Reciprocal Mobilities

Indigeneity and Imperialism in an Eighteenth-Century Philippine Borderland

By Mark Dizon

274 pp., 6.125 x 9.25, 8 halftones, 2 maps

  • Paperback ISBN: 978-1-4696-7644-9
    Published: September 2023
  • Hardcover ISBN: 978-1-4696-7643-2
    Published: September 2023
  • E-book EPUB ISBN: 978-1-4696-7645-6
    Published: September 2023

David J. Weber Series in the New Borderlands History

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Throughout the eighteenth century, independent Indigenous people from the borderlands of the Philippines visited the centers of Spanish colonial rule in the archipelago. Their travels are the counternarratives to one-dimensional stories of Spanish conquest of, and Indigenous resistance in, interior frontiers. Indigenous inhabitants on the island of Luzon constantly moved about—visiting allies and launching raids—and thus shaped history in the process. Their mobility allows us to glimpse their agency in colonial interactions in the early modern period. The landscape contains the traces of how they moved as well as how they channeled and impeded mobility in the borderlands.

Mark Dizon views the colonial interactions in Philippine borderlands through the lens of reciprocal mobilities. Spanish mobilities of conquests and conversions had their counterpart in Indigenous visits and ambushes. Colonial encounters were not isolated individual events but rather a connected web of approaches, rebuffs, rapprochements, and dispersals. They took place not only in the exploration of remote forests and mountains but also in conjunction with Indigenous travels to colonial cities like Manila. Indigenous people of the borderlands were not immobile, timeless actors; they created history in their wake as they journeyed through the borderlands and beyond.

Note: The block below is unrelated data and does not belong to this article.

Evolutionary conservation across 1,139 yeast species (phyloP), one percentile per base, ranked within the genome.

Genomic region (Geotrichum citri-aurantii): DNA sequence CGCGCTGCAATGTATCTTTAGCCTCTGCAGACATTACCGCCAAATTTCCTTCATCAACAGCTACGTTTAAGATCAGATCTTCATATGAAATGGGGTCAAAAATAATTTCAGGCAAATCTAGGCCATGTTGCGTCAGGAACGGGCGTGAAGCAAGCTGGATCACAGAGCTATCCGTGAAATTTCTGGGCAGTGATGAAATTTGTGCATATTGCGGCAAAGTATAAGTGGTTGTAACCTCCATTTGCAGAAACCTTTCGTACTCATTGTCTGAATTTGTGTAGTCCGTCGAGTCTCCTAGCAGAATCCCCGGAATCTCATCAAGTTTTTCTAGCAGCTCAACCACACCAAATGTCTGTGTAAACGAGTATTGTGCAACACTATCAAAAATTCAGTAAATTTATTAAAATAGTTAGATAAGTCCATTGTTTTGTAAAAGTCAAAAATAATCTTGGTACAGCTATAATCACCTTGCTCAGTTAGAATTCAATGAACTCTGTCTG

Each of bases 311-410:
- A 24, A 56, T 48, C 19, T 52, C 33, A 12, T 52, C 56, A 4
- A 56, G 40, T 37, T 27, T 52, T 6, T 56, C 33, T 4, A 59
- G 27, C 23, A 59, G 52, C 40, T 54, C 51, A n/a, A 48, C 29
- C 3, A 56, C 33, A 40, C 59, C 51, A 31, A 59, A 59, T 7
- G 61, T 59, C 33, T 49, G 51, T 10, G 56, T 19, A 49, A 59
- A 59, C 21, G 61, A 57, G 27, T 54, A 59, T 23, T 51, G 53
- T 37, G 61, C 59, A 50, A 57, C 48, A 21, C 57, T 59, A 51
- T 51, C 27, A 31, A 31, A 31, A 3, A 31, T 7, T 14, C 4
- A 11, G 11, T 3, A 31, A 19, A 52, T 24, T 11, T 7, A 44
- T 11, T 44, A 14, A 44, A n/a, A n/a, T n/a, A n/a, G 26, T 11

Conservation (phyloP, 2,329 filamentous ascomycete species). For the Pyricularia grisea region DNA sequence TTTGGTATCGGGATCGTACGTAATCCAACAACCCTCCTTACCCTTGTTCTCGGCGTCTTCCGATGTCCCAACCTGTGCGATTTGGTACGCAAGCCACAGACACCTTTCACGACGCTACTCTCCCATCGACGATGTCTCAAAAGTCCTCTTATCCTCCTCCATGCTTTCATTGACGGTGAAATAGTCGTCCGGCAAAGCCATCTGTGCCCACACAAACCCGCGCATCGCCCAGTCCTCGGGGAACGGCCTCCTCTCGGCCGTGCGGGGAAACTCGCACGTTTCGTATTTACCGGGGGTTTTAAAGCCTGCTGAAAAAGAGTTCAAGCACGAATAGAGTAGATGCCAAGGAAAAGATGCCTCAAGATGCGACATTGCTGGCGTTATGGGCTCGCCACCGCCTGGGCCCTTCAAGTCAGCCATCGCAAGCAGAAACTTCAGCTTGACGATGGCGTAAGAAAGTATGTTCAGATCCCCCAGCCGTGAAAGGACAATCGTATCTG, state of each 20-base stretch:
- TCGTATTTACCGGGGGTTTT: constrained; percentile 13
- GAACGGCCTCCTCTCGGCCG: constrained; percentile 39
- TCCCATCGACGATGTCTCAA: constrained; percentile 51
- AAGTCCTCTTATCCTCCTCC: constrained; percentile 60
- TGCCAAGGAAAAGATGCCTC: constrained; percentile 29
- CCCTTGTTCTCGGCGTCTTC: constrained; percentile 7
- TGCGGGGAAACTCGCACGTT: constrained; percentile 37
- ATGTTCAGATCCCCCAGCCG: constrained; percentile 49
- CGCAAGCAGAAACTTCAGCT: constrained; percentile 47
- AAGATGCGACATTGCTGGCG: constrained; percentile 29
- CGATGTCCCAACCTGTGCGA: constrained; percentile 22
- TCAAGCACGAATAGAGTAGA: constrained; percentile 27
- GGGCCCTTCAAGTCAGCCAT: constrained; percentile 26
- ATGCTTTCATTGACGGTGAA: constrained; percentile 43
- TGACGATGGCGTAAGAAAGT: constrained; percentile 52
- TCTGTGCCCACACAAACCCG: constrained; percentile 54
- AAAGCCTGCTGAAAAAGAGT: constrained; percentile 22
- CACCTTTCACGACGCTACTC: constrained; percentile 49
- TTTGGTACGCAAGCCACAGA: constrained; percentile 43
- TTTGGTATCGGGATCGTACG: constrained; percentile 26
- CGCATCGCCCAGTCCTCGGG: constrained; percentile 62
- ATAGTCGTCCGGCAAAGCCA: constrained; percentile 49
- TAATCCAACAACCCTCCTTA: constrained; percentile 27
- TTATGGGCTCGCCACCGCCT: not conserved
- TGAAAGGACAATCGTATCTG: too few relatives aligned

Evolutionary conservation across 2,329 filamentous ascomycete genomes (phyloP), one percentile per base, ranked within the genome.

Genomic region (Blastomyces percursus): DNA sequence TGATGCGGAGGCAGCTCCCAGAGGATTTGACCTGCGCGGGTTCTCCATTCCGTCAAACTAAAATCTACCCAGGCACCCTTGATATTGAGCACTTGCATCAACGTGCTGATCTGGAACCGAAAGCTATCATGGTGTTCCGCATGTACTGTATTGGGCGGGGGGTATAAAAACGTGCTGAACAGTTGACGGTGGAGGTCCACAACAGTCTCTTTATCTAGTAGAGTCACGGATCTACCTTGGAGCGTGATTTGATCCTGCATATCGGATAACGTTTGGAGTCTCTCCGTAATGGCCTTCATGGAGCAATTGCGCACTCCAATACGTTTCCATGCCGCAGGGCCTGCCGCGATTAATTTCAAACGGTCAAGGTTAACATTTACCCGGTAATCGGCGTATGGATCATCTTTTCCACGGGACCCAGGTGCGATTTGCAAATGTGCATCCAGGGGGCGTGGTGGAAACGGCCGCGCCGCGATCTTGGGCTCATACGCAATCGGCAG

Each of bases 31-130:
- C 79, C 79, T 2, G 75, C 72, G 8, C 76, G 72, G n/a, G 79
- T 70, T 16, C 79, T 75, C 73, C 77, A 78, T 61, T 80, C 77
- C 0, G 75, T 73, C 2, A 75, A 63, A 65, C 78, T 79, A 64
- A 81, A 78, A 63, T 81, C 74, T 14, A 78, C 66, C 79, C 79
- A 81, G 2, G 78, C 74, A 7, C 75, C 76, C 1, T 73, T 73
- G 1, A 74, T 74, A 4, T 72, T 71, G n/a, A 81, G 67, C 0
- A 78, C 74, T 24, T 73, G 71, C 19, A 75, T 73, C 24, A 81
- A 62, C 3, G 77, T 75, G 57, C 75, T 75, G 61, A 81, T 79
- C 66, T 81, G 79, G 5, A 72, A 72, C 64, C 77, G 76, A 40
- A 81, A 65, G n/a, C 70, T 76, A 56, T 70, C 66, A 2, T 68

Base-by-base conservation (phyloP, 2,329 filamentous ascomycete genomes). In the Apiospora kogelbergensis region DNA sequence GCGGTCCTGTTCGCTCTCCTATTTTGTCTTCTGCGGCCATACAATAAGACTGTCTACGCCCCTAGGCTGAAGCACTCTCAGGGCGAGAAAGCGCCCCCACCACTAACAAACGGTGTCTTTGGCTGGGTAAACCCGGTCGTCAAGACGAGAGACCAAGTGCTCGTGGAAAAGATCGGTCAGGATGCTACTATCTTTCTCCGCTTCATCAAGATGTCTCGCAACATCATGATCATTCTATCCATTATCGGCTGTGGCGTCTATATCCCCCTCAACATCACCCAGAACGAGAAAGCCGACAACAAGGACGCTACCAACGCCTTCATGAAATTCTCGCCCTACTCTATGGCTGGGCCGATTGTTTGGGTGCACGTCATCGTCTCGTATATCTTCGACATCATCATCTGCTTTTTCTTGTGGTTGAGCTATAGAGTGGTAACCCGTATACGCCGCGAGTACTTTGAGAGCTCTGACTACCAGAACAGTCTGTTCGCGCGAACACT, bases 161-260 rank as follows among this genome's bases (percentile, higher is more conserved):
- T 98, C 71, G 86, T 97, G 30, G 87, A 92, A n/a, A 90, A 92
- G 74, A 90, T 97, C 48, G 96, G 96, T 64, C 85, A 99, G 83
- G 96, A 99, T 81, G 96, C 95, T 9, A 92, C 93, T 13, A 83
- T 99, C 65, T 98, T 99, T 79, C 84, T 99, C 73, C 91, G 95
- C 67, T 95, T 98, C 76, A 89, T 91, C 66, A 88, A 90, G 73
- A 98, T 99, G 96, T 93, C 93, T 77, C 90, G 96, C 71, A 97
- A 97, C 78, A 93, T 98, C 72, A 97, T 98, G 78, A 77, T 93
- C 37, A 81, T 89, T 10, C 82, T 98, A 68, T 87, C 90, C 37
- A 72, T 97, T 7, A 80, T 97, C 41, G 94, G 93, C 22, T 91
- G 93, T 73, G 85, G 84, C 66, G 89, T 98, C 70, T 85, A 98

About the Author

Mark Dizon is assistant professor of history at Ateneo de Manila University.
For more information about Mark Dizon, visit the Author Page.

Reviews

"Dizon allows us to see a frontier of the Spanish imperium in a place that is not as commonly studied as the contours of Latin America. This allows us to get a different view of what Spanish colonials might have intended, but also of how local peoples responded to pressures on the land through their own active agency."—Eric Tagliacozzo, author of In Asian Waters: Oceanic Worlds from Yemen to Yokohama

"This book will not only stimulate a reconsideration of the ways power was constructed and re-elaborated in the Philippines during the period of Spanish rule, it will also help to situate the Philippines on the map of borderlands studies."—Ryan Crewe, author of The Mexican Mission: Indigenous Reconstruction and Mendicant Enterprise in New Spain, 1581–1600